Attorney claims cops planted spying malware on drive containing evidence

Police force using malware in investigation is not an unheard-of situation but, according to an affidavit filed in a whistle-blower case against the Fort Smith Police Department (Arkansas), the department tried to use backdoors and keyloggers to spy on a lawyer that represents three police officers that work or worked for the department.

The three officers blew the lid on overtime pay practices and they are suing the department for wrongful termination of employment. The court ordered the police department to produce emails and other documentation that could serve as evidence in the case.

In the affidavit, attorney Matthew Campbell claims that apart from deleting entire email accounts and “failing to preserve and provide deleted emails that, by their own admission, were recoverable,” the department tried to spy on the Campbell by planting malware on the external hard drive on which they were instructed to put the aforementioned documents.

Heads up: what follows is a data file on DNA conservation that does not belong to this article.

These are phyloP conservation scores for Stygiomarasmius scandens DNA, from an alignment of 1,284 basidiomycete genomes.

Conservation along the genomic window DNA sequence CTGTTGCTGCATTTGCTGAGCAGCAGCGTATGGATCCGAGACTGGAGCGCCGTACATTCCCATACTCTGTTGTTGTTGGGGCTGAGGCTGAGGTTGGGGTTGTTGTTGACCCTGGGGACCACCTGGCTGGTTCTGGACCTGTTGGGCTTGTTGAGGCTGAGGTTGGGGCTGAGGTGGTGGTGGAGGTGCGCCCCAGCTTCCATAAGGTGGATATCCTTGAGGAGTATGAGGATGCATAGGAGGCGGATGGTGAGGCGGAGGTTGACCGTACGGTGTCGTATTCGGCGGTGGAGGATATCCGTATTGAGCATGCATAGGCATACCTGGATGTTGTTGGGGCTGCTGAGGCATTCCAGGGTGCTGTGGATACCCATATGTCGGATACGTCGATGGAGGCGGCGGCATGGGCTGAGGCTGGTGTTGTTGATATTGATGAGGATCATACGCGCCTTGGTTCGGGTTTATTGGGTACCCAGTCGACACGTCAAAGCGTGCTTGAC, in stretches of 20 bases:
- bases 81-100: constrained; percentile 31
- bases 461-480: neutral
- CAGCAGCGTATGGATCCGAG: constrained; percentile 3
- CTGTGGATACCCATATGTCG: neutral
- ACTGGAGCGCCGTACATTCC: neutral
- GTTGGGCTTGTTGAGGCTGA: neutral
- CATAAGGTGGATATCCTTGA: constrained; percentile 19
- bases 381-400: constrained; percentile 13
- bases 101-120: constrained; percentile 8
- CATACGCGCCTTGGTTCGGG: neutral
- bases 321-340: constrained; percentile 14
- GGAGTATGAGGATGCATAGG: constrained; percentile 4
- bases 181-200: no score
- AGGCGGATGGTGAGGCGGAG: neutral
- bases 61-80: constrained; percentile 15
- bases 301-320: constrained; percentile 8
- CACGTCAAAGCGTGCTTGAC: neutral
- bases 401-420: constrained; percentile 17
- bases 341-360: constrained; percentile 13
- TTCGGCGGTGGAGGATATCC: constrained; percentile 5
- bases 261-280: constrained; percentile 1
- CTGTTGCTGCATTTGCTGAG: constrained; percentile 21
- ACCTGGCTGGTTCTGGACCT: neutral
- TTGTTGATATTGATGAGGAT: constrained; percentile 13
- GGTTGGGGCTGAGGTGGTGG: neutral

Ars Technica reports that the malware in question – a variant of the Zbot info-stealerTrojan, the NSIS downloader Trojan, and two instances of the Cycbot backoor – was located in a subfolder titled D:\Bales Court Order.

A security consultant working for the attorney has pointed out that the malware seems to have been placed there intentionally, as they were all in the same subfolder and not in the root directory. Also, as the police department claims to use real-time AV protection, they would have been detected before the disk was returned to Campbell.

As the Arkansas State Police declined to investigate this particular matter, and so did the prosecuting attorney for Arkansas’ 12th Judicial District, who cited lack of technical resources as the reason. Whether or not the attorney will petition the Department of Justice to do so remains to be seen.

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